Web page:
>Short Story Month 2011: Tin House — Katie Arnold-Ratliff (#ssm2011)


Does anyone else think it a little unusual for Tin House the magazine to be publishing an excerpt from a book that Tin House Books is publishing this month? That is the case with “Bright Before Us” by Katie Arnold-Ratliff. Not her fault, of course. Does Tin House often do this?

In any event, I didn’t notice the disclaimer on the first page that this was an excerpt, so I found the piece disappointing as a story. As a taste of a novel, though, it’s fine.

The narrator, Mr. Mason, has been on a field trip with his very young students, and apparently the class came across a body on the beach. So now that they’re all back in school, the principal and parents are rightly concerned–especially because Mason was seen sobbing. So many of the parents are attending class this first day back. Meanwhile, at home, Mason’s wife is getting a sonogram, which is a big deal because she has a history of miscarriages. Back at school, the police call Mason with some questions about the “timeline” of the incident at the beach, and two juicy tidbits are revealed: Mason saw the woman jump off the bridge and the woman was his ex-wife. Needless to say the police have some more questions for Mason . . .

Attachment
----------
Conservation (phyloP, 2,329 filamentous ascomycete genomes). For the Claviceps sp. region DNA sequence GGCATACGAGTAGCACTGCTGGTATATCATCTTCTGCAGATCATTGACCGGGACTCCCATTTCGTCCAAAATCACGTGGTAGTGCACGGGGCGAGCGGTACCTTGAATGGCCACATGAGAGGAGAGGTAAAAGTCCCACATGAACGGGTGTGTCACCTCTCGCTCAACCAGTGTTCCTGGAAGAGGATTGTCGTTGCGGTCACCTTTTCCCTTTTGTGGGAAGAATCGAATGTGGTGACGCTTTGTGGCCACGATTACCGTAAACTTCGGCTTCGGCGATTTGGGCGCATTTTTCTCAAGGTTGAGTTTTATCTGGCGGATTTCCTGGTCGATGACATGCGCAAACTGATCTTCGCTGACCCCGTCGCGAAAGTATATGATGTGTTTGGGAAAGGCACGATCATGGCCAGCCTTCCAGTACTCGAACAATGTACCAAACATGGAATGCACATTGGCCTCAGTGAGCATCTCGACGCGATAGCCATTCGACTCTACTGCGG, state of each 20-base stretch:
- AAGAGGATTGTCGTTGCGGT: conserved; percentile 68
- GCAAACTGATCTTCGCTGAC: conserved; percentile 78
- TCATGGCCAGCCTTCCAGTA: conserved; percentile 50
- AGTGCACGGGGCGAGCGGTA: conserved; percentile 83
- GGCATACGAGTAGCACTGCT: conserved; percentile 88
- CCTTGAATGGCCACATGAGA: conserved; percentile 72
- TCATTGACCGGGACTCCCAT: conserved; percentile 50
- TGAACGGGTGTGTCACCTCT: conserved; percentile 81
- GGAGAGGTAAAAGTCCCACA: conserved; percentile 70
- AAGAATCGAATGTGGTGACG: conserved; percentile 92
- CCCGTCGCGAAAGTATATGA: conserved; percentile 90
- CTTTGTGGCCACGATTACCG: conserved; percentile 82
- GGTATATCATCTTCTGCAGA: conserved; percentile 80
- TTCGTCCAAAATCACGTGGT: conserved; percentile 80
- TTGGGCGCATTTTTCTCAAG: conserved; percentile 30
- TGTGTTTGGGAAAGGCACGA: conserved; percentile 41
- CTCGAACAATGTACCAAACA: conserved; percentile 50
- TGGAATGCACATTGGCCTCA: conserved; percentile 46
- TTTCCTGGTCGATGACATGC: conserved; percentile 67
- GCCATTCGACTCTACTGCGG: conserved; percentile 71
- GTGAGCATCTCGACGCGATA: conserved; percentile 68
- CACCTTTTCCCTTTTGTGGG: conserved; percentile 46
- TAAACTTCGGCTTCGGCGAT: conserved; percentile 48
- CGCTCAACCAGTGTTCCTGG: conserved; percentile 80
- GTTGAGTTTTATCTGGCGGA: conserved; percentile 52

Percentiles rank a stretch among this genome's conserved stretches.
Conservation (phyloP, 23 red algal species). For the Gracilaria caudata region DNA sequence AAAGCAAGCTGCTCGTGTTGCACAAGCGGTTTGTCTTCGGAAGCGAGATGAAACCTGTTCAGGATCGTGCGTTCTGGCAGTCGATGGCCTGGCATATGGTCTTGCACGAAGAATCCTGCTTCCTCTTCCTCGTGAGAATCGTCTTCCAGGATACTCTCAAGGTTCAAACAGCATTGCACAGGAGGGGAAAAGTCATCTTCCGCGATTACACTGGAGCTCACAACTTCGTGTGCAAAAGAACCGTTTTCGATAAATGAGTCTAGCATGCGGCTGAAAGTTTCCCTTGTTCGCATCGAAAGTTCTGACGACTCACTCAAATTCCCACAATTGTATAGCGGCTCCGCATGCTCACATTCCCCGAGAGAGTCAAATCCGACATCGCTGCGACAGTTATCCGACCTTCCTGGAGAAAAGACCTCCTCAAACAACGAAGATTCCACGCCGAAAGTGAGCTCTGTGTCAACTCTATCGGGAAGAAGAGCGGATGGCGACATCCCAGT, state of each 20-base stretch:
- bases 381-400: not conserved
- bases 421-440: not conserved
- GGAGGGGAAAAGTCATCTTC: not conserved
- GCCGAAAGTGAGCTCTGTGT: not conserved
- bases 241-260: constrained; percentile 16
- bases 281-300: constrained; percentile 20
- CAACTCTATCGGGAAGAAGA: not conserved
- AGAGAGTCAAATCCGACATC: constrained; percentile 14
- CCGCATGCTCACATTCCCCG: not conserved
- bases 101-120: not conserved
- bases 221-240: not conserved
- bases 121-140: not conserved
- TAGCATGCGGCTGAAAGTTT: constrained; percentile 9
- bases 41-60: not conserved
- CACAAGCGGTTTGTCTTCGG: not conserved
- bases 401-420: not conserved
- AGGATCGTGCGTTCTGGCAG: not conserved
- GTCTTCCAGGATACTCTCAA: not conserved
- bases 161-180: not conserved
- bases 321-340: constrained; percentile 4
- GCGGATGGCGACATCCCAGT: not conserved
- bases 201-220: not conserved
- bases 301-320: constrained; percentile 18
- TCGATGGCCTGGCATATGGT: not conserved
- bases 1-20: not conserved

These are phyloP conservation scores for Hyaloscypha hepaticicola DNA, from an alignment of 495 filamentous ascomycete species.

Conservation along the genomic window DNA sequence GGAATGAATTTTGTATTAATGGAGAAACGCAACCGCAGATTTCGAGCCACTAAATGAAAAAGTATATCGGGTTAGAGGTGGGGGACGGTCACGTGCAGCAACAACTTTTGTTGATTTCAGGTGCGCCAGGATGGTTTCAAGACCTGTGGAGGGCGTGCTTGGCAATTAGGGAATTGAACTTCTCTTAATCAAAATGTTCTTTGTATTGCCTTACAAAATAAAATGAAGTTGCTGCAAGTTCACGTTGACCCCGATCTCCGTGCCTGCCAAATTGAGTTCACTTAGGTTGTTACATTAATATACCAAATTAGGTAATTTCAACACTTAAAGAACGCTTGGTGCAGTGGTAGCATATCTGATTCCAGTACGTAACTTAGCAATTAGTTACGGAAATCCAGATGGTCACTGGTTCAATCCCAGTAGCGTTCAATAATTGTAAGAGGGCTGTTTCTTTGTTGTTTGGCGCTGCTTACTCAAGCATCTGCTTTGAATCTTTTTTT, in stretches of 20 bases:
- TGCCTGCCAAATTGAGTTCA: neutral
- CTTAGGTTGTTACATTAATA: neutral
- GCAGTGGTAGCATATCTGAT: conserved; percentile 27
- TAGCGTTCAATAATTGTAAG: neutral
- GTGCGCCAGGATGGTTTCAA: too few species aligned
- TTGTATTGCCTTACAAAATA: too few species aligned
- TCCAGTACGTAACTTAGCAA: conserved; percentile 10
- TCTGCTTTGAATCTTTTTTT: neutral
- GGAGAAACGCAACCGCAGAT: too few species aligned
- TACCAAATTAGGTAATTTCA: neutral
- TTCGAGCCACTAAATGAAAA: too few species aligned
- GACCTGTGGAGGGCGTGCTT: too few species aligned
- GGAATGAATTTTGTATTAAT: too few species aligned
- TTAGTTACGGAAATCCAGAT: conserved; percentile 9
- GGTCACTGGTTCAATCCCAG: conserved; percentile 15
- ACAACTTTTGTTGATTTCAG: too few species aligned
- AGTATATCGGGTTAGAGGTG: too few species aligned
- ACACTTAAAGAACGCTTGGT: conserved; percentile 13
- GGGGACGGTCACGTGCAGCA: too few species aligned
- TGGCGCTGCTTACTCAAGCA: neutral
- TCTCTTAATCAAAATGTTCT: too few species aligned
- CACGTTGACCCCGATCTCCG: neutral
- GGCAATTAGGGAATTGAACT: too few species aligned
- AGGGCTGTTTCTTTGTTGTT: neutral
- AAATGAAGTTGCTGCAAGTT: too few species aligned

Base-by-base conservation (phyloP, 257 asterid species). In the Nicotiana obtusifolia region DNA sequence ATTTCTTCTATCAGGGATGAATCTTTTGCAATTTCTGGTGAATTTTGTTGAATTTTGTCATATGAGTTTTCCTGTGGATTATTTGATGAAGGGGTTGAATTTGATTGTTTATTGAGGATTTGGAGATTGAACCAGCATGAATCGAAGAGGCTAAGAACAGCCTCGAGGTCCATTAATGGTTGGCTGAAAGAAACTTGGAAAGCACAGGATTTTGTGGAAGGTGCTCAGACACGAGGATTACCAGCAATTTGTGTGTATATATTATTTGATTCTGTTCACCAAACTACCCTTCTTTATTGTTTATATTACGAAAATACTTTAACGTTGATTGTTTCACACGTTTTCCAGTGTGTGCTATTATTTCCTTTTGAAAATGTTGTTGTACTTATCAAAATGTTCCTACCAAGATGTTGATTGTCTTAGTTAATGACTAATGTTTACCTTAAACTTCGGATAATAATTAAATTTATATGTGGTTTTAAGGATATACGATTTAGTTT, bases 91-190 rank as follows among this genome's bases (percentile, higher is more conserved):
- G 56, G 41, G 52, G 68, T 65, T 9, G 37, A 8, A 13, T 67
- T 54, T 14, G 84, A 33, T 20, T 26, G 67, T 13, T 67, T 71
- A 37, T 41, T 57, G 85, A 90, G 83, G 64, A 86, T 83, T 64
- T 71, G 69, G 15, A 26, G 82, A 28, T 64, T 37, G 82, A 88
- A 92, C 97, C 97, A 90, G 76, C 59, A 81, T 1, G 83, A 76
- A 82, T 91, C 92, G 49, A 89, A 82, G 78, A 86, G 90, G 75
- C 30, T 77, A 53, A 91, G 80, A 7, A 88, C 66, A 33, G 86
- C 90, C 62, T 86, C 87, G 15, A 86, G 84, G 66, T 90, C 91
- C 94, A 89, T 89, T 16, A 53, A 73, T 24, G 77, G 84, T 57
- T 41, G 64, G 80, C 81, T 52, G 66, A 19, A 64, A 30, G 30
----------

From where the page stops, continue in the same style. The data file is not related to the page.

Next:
So. Not a short story, in my opinion (and it’s not claiming to be one, either, I hasten to add). An intriguing sample of a novel, though.

About the author


  1. >I just sent in my subscription for Tin House! I am always a little disappointed when I think I'm reading a short story and it ends up being a novel exerpt. It's a great way to find out if you want to read the novel, but I pick up short story magazines to read a short story. Not a stand-alone chapter of a novel.

  2. >I hear you. But at least there was a note to that effect at the bottom of the story's first page. Unlink, say, The New Yorker, which hedges their bets by calling everything "fiction" so that they don't have to call it a "story" or an "excerpt" or something else.

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